This year's mild winter has significantly impacted Europe's ski resorts, where declining snow cover due to climate change is disrupting operations. A recent research paper in a leading environmental science journal revealed that without snowmaking, 53% of Europe’s ski resorts would be at very high risk for insufficient snow supply under a 2°C global warming scenario, which jumps to 98% at 4°C warming. Even with snowmaking covering 50% of their pistes, 27% would still be at high risk under a 2°C increase and 71% at 4°C. This highlights the profound threat climate change poses to the ski tourism industry, crucial for the economies of many of Europe's mountain regions.

In America, the story is similar. The climate continues to warm, making winters more unpredictable and shorter and posing a threat to ski resorts that rely on consistent snowfall. Climate change scenarios predict a significant reduction in days suitable for snowfall across top ski towns. For instance, Truckee, California, is projected to lose up to 80% of its sub-freezing days by the end of the century under a high emissions scenario. This represents a stark decline in the historical conditions necessary for natural snowfall, challenging the viability of ski resorts and their contribution to local economies. In turn, the economic repercussions are grave. For instance, in Tahoe, a bad snow season led to a 42% decrease in business for one local store, indicative of the broader financial impact on communities reliant on winter sports tourism. Protect Our Winters, a nonprofit organization, released a report indicating that in low snow years, the industry sees a decrease in economic value of $1 billion and a loss of 17,400 jobs compared to average snow years. This variability in snowfall, and therefore ski visits, underscores the vulnerability of the snow sports industry to climate fluctuations.

Deepening the discussion on the impacts of mild winters, experts consider the broader environmental and ecological consequences beyond the economic downturns. The scarcity of snow not only disrupts winter sports, but also affects water resources critical for drinking, agriculture, and natural ecosystems. Regions accustomed to snowfall rely on the gradual melt to replenish rivers and reservoirs, a cycle increasingly threatened by climate change. To adapt to these changes, some ski resorts and communities are exploring innovative measures. Beyond enhancing snowmaking capabilities, there's a shift towards diversifying winter tourism offerings. Alternative activities such as winter hiking and cultural events are being promoted to attract tourists and sustain local economies year-round, demonstrating a proactive approach to the challenges posed by changing winter landscapes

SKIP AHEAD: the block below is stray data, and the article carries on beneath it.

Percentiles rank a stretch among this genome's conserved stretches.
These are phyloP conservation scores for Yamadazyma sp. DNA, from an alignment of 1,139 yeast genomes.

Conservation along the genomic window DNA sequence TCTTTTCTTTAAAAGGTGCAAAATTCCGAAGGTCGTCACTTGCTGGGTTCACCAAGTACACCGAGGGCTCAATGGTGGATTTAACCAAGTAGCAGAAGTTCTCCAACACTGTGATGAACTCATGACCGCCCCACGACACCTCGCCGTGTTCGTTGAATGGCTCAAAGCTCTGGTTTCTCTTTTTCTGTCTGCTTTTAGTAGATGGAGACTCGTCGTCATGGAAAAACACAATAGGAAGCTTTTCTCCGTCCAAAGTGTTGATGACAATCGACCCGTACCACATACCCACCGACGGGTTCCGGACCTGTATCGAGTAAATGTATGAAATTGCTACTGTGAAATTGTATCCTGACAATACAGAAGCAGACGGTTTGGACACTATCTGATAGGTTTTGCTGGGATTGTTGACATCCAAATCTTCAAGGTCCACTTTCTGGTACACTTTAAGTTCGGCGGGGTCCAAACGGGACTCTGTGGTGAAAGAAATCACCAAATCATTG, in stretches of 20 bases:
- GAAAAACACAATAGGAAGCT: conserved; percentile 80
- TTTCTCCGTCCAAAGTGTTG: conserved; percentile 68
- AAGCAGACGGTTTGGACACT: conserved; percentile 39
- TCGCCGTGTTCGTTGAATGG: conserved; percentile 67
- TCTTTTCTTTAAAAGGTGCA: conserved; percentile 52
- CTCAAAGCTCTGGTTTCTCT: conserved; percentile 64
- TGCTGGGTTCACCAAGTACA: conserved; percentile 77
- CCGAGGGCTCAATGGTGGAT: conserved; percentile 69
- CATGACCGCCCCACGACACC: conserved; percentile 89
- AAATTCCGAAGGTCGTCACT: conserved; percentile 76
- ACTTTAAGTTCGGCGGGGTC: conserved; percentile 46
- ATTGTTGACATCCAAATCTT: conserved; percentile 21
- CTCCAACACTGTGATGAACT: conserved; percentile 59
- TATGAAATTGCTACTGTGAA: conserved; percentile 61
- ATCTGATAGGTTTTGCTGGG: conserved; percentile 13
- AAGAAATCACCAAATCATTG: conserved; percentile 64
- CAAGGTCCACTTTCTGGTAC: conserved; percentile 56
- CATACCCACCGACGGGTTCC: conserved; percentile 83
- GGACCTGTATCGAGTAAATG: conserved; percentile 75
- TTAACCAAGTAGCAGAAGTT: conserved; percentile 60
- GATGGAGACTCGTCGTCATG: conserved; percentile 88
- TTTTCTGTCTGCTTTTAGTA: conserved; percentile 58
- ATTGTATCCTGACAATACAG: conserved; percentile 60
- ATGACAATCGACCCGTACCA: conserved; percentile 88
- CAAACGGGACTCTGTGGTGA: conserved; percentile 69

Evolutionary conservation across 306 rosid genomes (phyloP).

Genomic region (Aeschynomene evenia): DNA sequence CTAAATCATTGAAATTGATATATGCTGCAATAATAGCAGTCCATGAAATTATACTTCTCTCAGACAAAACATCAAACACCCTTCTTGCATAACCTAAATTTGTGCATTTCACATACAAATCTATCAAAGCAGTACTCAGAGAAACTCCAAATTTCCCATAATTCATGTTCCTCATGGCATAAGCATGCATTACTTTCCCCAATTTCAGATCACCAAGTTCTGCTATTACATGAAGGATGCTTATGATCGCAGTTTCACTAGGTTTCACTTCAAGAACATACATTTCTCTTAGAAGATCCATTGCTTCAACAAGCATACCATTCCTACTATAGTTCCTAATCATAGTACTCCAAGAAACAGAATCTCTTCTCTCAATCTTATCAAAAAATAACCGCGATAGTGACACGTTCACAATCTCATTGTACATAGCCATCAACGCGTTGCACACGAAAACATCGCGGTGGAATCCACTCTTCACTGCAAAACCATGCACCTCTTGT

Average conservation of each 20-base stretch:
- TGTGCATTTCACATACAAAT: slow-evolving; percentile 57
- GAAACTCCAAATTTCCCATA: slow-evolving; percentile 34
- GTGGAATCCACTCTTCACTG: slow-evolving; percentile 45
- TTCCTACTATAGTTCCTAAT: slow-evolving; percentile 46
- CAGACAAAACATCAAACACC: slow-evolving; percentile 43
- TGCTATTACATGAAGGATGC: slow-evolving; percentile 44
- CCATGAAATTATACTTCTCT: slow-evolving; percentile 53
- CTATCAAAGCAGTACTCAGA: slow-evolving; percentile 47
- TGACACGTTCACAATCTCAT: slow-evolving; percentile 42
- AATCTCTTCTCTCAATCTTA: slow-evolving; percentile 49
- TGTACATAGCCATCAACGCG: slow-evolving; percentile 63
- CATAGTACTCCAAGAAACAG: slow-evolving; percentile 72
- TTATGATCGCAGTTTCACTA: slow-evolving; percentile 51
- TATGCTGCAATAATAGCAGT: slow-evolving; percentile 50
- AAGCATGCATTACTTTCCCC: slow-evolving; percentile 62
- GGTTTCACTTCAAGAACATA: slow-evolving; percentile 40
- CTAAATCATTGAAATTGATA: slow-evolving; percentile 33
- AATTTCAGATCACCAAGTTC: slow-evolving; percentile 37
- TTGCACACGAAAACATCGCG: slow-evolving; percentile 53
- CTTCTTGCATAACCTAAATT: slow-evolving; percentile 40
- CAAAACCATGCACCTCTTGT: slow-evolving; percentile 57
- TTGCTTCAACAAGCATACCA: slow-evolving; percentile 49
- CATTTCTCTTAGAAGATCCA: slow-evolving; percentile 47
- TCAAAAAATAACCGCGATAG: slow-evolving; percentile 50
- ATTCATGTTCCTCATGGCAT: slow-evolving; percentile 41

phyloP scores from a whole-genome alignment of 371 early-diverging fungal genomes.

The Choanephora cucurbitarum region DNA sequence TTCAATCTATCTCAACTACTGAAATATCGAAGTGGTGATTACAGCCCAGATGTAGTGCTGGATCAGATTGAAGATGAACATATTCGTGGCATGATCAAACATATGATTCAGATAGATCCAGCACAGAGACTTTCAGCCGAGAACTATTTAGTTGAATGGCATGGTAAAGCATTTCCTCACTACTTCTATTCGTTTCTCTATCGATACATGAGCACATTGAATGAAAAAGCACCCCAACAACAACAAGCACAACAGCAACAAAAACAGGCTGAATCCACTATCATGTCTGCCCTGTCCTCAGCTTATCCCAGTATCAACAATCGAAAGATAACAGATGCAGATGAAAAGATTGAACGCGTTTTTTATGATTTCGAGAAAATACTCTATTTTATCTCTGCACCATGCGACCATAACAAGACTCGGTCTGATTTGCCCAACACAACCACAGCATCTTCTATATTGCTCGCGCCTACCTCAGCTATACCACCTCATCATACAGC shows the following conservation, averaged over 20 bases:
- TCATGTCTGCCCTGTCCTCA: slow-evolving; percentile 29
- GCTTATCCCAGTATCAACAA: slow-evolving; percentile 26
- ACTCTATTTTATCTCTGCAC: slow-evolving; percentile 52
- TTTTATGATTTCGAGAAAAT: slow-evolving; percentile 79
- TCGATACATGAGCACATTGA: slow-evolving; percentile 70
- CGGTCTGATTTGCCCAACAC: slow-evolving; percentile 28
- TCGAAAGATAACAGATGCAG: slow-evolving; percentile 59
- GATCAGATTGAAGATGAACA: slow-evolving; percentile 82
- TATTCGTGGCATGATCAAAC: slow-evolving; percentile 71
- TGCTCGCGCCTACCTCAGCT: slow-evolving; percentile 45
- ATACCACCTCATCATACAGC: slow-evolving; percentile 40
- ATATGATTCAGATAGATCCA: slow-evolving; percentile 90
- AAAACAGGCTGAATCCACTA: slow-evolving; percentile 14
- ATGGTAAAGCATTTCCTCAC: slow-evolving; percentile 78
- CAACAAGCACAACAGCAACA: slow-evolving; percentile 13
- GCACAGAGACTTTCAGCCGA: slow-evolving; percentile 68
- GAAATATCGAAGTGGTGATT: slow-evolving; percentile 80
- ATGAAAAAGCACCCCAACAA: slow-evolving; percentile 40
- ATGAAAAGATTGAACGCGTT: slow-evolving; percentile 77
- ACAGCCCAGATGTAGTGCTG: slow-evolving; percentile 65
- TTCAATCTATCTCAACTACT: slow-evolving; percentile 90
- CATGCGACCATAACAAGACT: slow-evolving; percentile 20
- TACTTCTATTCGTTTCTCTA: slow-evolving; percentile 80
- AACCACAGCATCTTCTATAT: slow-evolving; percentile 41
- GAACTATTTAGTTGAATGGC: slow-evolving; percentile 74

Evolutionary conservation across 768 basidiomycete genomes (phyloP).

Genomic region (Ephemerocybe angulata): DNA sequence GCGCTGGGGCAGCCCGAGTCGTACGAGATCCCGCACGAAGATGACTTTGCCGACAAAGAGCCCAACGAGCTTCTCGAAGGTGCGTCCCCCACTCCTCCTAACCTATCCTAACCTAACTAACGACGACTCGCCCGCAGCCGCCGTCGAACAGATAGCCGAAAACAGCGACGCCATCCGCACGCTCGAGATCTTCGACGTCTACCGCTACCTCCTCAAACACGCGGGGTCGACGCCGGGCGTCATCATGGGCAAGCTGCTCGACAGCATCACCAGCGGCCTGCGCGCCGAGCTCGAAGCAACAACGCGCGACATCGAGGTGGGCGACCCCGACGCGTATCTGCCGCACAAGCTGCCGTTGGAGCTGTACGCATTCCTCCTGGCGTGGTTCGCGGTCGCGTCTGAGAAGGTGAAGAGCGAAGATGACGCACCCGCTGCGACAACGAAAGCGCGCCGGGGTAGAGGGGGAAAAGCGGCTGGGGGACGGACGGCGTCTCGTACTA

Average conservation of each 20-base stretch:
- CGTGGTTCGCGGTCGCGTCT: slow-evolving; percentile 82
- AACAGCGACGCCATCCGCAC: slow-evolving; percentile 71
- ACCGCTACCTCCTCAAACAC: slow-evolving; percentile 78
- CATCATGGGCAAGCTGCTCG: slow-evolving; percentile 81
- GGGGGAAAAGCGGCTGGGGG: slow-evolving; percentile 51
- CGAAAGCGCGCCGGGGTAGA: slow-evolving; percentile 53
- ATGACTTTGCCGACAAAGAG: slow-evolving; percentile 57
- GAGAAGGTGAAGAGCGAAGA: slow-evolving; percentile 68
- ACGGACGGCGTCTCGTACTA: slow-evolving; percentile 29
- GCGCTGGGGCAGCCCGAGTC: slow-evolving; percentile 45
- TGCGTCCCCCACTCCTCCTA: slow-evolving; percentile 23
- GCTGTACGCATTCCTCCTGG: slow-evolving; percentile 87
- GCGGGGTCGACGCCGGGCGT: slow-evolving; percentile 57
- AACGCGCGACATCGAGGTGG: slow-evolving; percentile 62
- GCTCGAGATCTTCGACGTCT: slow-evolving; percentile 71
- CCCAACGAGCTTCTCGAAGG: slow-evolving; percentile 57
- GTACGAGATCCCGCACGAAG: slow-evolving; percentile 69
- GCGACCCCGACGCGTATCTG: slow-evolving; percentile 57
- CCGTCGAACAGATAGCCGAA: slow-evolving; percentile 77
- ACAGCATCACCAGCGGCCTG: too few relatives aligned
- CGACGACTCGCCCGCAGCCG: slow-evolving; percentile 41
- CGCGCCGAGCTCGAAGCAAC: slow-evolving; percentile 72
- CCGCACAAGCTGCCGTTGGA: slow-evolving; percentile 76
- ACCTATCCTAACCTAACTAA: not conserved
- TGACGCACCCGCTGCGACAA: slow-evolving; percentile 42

The call for comprehensive climate action is only growing. Mitigating the effects of climate change and securing a sustainable future for winter sports and local economies requires global efforts to reduce greenhouse gas emissions and invest in renewable energy. The ski industry, alongside communities and policymakers, is pivotal in advocating for and adopting sustainable practices that safeguard our winters for future generations

The cultural significance of winter sports extends beyond mere recreation, embodying traditions and community bonds that have developed over generations. The potential loss of these traditions due to climate change not only threatens local economies but also erodes cultural heritage, emphasizing the need for sustainable solutions. In terms of environmental initiatives, many ski resorts are now prioritizing sustainability by adopting renewable energy sources, improving energy efficiency, and engaging in conservation efforts. These actions reflect a growing recognition within the industry of the need to operate in an environmentally responsible manner to ensure long-term sustainability. Education and awareness play a pivotal role in driving climate action. Organizations like Protect Our Winters leverage the influence of athletes and public figures to mobilize communities and policymakers toward reducing carbon footprints and advocating for climate policies. Their work highlights the importance of collective action in addressing the challenges posed by climate change.

Share this article